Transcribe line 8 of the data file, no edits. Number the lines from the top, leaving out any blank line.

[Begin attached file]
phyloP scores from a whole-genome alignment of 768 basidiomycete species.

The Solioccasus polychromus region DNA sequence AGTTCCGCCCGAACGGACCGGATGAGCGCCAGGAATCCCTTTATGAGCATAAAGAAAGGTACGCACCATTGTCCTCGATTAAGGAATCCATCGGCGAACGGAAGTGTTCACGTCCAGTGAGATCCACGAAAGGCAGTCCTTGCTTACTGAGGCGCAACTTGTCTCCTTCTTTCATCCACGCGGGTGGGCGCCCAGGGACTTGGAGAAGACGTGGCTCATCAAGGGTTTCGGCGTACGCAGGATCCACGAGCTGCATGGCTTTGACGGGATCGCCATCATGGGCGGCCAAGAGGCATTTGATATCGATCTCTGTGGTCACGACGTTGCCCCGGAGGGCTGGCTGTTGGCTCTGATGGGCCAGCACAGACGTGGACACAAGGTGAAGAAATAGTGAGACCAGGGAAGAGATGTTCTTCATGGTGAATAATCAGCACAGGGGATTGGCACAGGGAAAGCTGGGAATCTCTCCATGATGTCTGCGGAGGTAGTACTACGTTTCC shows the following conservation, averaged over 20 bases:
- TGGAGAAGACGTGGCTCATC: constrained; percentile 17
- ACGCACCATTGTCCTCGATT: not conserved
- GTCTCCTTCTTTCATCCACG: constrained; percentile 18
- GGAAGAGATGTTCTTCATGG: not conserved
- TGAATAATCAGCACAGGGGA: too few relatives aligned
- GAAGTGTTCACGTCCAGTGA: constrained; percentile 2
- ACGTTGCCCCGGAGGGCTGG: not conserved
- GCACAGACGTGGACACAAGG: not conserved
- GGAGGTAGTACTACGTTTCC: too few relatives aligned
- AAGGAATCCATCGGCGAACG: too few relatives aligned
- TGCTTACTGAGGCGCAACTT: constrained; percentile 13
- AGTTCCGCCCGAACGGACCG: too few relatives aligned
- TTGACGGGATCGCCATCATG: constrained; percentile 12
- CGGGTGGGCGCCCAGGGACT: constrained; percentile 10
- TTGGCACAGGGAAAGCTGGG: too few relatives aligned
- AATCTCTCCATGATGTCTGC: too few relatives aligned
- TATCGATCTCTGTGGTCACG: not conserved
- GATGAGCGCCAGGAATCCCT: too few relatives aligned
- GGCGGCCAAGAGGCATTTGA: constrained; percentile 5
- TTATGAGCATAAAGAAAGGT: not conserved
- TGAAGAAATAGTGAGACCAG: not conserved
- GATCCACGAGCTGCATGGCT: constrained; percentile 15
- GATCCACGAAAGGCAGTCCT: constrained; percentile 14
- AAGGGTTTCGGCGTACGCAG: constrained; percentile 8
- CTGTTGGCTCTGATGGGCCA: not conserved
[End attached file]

- GAAGTGTTCACGTCCAGTGA: constrained; percentile 2